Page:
Eno Double Nest Hammock

overall rating:



Julia Rosher
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As a product made to enjoy nature, Eno needs to do more to start giving back and preserving its environment through actionable and tangible changes to sustainable production and sourcing.

While the hammock isn’t inherently unsustainable at first glance, because it's a product made to enjoy the outdoors, Eno’s double nest hammocks rely on an incredibly wasteful and polluting production process. Not only are the hammock's materials lacking, but Eno as a company is as well. Eno can be more transparent and tangible in its international efforts to improve workers’ rights and benefits along with partnerships and more meaningful collaborations. 

What it's made of:


Eno’s Hammocks are made out of 70D High Tenacity Nylon Taffeta, known for its strength and durability while also allowing for its compact and lightweight sizing. Nylon is a type of plastic made from synthetic polymers that are ultimately derived from oil and gas production with additive chemicals. Therefore, the production of Nylon is inevitably linked with the petrochemical industry which continues to lead numerous severe negative impacts to the global climate crisis, even compared to other unsustainable industrial polymers. Furthermore, conventional nylon is not biodegradable becoming a further microplastic contaminator.

Sadly, the most common alternatives to nylon today are still regarded as highly unsustainable in their own concerns, and therefore it becomes difficult to suggest an alternative for Eno. One of the most promising alternatives happens to be Viscose Rayon that is biodegradable as its sourced from bamboo. Although still the production process requires numerous harmful chemicals as well. That being said, current research efforts are finding alternative polymers to be used in nylon production that don't come from oil and gas extraction but rather bio-based microorganisms. Although further independent research is probably needed, this could be an interesting area for Eno to explore when considering material alternatives.

Rather than seeking alternatives to create new materials for production, a more sustainable operational approach could be utilizing existing nylon products through a recycled approach. A company already doing this is Econyl, which makes regenerated nylon from landfill and ocean waste in a closed-loop process and is infinitely recyclable. By utilizing recycled nylon, Eno could decrease their waste and encourage consumption habits through either a trade-on or buy-back program if financially feasible.

Lastly, Eno just released a new development of the Billow ™ Air Lounge, which is made from Repreve fabric. This fabric is made from recycled plastic water bottles and is being used today to create more sustainable, eco-friendly products. Another alternative would be to explore the use of this new fabric into Eno’s iconic double nest hammocks.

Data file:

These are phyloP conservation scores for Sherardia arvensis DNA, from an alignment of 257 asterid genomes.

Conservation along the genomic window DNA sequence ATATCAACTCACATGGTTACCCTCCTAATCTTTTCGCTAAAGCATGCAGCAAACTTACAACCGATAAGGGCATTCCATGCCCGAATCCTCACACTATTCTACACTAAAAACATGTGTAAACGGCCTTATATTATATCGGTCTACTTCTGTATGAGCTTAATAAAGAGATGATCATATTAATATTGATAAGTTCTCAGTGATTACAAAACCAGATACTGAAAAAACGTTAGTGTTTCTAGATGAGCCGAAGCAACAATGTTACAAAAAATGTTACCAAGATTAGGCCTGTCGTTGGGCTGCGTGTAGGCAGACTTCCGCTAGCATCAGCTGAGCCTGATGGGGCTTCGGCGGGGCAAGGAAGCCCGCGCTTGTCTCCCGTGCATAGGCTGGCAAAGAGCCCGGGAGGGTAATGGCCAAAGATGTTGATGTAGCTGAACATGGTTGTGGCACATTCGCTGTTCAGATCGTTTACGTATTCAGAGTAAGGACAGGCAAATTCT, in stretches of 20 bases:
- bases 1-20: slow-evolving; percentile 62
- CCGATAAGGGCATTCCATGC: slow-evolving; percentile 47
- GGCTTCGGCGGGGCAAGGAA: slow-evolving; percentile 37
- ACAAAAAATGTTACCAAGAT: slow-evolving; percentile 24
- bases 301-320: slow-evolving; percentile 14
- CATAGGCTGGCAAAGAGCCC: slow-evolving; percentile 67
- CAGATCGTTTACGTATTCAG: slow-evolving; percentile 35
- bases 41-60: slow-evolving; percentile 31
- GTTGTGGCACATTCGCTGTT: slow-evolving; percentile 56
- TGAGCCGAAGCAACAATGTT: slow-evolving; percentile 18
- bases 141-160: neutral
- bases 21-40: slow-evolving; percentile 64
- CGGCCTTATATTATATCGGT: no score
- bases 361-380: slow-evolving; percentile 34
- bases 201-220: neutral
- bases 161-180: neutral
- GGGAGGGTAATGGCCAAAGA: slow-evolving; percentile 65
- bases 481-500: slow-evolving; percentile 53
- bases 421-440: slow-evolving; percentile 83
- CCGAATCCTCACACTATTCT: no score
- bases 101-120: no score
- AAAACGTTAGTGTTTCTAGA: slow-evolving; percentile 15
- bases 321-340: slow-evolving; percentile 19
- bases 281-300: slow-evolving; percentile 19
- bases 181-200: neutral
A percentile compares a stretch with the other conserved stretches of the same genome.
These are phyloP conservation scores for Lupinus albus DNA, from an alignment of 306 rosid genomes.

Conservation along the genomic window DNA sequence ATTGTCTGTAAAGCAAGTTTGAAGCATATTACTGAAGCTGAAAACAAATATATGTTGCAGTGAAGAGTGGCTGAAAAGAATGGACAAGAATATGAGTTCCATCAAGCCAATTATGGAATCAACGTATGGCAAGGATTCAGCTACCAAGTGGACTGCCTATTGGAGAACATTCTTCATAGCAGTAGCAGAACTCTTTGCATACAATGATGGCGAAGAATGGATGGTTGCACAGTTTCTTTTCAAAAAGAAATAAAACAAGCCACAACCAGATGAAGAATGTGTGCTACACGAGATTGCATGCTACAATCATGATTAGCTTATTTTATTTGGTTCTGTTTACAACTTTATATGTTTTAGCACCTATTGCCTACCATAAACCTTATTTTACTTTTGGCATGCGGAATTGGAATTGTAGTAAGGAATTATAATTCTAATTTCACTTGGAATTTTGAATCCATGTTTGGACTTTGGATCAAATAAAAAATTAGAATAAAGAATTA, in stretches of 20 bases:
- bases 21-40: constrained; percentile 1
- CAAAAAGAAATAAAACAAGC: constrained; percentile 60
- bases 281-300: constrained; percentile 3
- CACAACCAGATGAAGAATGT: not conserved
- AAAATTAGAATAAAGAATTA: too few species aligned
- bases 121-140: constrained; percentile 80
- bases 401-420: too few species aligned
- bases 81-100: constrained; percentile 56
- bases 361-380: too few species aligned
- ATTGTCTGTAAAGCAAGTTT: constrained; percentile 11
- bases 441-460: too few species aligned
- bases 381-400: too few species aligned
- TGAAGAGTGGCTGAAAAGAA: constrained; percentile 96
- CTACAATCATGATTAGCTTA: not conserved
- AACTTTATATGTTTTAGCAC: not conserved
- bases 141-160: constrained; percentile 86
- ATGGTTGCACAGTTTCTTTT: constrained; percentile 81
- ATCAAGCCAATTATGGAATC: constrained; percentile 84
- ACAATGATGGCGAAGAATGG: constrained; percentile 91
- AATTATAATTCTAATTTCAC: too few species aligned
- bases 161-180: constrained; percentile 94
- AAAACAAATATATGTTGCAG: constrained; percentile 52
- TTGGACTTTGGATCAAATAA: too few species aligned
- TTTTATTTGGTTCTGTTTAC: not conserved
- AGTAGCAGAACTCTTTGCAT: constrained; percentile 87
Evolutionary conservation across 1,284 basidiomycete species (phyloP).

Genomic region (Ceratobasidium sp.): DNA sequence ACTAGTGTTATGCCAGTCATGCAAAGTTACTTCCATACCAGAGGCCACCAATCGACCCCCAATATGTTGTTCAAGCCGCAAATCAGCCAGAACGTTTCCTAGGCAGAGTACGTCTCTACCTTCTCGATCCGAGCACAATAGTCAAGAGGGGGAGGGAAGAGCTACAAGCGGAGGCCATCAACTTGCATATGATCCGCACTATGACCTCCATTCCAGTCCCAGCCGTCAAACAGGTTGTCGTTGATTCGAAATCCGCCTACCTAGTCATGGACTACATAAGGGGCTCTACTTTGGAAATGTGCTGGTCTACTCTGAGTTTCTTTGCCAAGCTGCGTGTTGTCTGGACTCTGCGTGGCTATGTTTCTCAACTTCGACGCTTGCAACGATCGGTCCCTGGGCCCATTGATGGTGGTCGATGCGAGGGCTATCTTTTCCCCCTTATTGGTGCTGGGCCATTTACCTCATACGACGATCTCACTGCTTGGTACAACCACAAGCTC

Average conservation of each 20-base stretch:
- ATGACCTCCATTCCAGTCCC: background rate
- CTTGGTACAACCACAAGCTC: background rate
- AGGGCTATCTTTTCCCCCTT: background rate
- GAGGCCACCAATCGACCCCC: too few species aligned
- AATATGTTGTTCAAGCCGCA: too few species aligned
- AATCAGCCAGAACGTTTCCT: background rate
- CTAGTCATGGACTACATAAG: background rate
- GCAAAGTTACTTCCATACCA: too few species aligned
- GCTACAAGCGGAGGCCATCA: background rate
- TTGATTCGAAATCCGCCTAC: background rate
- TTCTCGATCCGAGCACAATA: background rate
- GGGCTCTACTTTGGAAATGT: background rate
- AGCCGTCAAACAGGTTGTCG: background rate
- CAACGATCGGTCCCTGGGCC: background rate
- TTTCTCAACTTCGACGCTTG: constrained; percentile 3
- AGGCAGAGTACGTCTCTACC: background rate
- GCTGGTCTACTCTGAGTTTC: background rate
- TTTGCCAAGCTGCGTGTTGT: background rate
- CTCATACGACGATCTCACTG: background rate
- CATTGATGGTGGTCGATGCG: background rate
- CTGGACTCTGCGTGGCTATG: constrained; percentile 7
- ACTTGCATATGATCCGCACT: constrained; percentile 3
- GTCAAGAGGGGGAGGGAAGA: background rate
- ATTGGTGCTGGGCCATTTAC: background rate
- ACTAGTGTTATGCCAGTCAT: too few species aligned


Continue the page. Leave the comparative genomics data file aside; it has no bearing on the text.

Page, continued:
How it's made:


In terms of the production process, Eno provides little transparency on the location or process of its supply chain production for their product. That being said, our knowledge on the unsustainable and polluting process for the production of Nylon lends itself to the low score for how this product is made. Due to the additive chemicals and connection to oil and gas industries, I can infer that this product is not made with total concern and observation for its environmental impacts. To provide a more clear and accurate rating for this section, I would need further information and transparency which relies on company cooperation and knowledge sharing.

Who makes it:


With that being said, from the little light Eno does provide they claim to “abide by an internationally-accepted Vendor Code of Conduct that promotes a fair, safe, respectful, and non-discriminatory working environment for the workers involved in making our products”. While undescriptive and lacking total transparency for Eno specifically, the internationally accepted labor standards are minimal and do not support a sustainable cycle relative to the highly profitable consumption arena that Eno is operating under.

In terms of partnerships, Eno is doing a fabulous job ensuring their partnership paint their company as sustainable and collaborative. By partnering with Trees for the Future, Eno commits to planting two trees for every hammock sold, specifically in underdeveloped and impoverished areas. Furthermore, they have pledged 1% of annual sales to support an array of environmental causes through their partnership with 1% for the Planet. While these all sounds fabulous and encourage a mission of environmental concern and awareness, I want to see more direct and meaningful action internally from Eno to improve its environmental impact from within rather than improving it through external gifts and donations.

Eno appears to be a company all about the outdoors and encouraging environmental involvements as it directly related to their product, however, their sustainability page from the website provides minimal clarity and transparency on any of these direct actions. It states that they are “committed to the journey of building more sustainable and responsibly made products by sourcing high-quality materials with post-consumer recycled content and bluesign® approved chemistry, as well as adopting safer ingredients for water repellents, color dyes, and beyond” while providing vague details on its accepted standards for workers’ rights and treatment.

While this all sounds great, the sustainability page states a lists of goals or ideas to become more sustainable, without any form or proving actionable steps towards reaching them. Without an initiative to continually update and progress on these goals, they are nothing more than empty promises that look good at first glance, which we see all too often nowadays.